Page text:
Here’s the announcement from Facebook, verbatim. “We have been serving up what I truly believe to be the best coffee I have ever tasted for the past 16 years. We have done this with a fantastic group of dedicated people and many lifelong friendships have formed along the way. We wanted to thank all of our customers firstly for their friendship and secondly for their business. We have truly enjoyed serving you!”
Thieves Steal an Empty ATM
Terry Hutchings says he empties his ATM every night, and leaves its door opened so people can see it’s empty. And yet, two men still broken into The Hutch on the Irish Loop this week, and made off with the empty ATM.
Prominent St. John’s Lawyers, Gruchy & Buckingham Seeking NDP Nominations
Mark Gruchy is seeking the NDP nomination in Cape St. Francis, and Bob Buckingham is seeking the nomination in the district of Virginia Waters-Pleasantville, to be candidates for this year’s provincial election in November. Buckingham acted as campaign manager for Earle McCurdy’s successful NDP leadership race this year. Gruchy is well known as an advocate for better mental health representation in prisons and the community at large. He’s also president of the Newfoundland and Labrador chapter of the Canadian Mental Health Association.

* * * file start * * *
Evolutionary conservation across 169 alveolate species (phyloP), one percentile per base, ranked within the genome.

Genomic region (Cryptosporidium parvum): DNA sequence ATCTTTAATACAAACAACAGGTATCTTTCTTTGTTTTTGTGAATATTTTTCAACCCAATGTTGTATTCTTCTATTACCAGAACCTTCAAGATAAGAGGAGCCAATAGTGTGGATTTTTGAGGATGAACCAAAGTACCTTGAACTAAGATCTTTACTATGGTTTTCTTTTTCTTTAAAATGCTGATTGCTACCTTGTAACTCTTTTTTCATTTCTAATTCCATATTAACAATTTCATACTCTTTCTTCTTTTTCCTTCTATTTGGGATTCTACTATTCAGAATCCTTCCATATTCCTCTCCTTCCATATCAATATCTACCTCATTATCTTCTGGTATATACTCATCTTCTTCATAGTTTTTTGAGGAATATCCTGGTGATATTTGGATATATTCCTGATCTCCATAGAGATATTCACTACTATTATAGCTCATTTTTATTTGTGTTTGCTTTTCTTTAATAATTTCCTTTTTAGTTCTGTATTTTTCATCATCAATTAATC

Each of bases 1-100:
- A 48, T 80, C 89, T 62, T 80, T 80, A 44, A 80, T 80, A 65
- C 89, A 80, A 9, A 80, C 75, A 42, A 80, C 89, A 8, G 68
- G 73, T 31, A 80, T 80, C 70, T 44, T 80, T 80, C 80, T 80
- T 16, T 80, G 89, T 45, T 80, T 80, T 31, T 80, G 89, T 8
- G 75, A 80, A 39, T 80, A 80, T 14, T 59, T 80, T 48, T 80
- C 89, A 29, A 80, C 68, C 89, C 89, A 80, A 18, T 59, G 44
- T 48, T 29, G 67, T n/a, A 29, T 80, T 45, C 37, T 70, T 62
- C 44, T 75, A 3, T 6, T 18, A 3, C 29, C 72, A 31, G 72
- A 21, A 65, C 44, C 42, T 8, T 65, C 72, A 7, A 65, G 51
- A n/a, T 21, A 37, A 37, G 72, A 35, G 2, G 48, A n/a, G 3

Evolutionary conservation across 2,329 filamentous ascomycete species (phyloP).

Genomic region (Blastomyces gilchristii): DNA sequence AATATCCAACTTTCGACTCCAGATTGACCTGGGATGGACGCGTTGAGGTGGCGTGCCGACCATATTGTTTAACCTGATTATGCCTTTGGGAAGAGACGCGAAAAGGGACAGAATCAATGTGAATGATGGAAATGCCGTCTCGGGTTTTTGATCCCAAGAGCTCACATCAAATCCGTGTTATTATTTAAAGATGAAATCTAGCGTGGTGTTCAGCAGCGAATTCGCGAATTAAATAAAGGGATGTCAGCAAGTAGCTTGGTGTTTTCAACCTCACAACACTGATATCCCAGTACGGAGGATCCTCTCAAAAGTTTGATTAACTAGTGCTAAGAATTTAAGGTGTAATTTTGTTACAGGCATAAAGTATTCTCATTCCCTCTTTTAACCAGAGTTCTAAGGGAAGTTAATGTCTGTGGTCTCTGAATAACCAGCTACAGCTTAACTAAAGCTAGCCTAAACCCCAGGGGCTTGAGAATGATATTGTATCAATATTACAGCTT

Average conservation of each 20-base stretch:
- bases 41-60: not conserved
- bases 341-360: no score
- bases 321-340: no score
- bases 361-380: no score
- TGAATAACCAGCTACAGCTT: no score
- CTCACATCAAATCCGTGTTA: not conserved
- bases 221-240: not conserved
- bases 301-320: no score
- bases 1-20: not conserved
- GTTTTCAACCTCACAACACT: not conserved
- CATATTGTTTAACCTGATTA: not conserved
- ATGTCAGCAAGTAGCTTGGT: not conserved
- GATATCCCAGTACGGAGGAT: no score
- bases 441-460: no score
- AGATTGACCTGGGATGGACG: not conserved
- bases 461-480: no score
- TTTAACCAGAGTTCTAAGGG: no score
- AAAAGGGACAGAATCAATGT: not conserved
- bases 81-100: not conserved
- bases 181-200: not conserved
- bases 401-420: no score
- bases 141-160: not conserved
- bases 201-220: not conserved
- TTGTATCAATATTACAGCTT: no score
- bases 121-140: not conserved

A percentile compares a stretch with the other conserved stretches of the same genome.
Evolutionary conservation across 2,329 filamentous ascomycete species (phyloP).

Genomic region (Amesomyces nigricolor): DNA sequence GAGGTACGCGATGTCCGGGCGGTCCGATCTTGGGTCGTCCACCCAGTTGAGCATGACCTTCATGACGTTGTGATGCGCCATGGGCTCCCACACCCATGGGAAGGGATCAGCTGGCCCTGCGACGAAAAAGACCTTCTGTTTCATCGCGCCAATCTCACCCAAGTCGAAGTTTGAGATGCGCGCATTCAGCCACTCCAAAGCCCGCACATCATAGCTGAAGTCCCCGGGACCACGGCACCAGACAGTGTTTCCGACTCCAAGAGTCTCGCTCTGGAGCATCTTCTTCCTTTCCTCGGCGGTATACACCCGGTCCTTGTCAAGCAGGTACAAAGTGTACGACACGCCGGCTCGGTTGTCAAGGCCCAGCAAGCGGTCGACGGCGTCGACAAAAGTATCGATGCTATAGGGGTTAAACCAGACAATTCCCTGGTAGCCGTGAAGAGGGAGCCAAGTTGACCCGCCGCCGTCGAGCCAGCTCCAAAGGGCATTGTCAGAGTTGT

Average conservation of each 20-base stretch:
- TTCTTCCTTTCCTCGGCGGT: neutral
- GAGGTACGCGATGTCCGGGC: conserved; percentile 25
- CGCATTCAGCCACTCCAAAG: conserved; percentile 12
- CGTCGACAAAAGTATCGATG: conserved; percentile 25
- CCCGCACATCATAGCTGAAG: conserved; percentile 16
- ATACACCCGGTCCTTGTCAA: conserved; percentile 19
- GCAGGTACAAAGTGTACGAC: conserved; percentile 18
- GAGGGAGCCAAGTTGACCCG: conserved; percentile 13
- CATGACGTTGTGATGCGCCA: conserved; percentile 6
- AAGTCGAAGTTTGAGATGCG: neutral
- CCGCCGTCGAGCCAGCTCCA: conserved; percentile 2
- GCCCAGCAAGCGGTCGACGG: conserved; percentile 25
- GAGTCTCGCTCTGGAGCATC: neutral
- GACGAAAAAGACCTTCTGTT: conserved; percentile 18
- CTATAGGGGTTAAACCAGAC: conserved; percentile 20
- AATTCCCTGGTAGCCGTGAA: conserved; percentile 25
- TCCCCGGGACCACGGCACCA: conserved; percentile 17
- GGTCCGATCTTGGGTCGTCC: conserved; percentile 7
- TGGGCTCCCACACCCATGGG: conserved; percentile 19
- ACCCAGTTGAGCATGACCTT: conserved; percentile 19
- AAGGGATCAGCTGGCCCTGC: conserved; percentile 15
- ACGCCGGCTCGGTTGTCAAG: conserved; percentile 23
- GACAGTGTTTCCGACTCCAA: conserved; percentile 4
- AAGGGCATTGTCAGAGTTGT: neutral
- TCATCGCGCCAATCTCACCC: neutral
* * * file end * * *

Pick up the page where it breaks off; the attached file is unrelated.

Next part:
Labrador’s Mealy Mountains Officially Crowned Canada’s 46th National Park
(Headline sort of covers it all.)
Gemma Hickey Completes Fundraising/Awareness Cross-island “Hope Walk”
An unimaginably long walk came to an end today for local activist and founder of Pathways. Gemma Hickey. Gemma walked 900 kilometres in 32 consecutive days, which fittingly ended at the former site of the Mt. Cashel orphanage. Hickey founded The Pathways Foundation to better help survivors of clergy abuse, and her recent “Hope Walk” was fundraiser and awareness campaign for the foundation.[wpdevart_youtube]5RaqrvkBcl8[/wpdevart_youtube]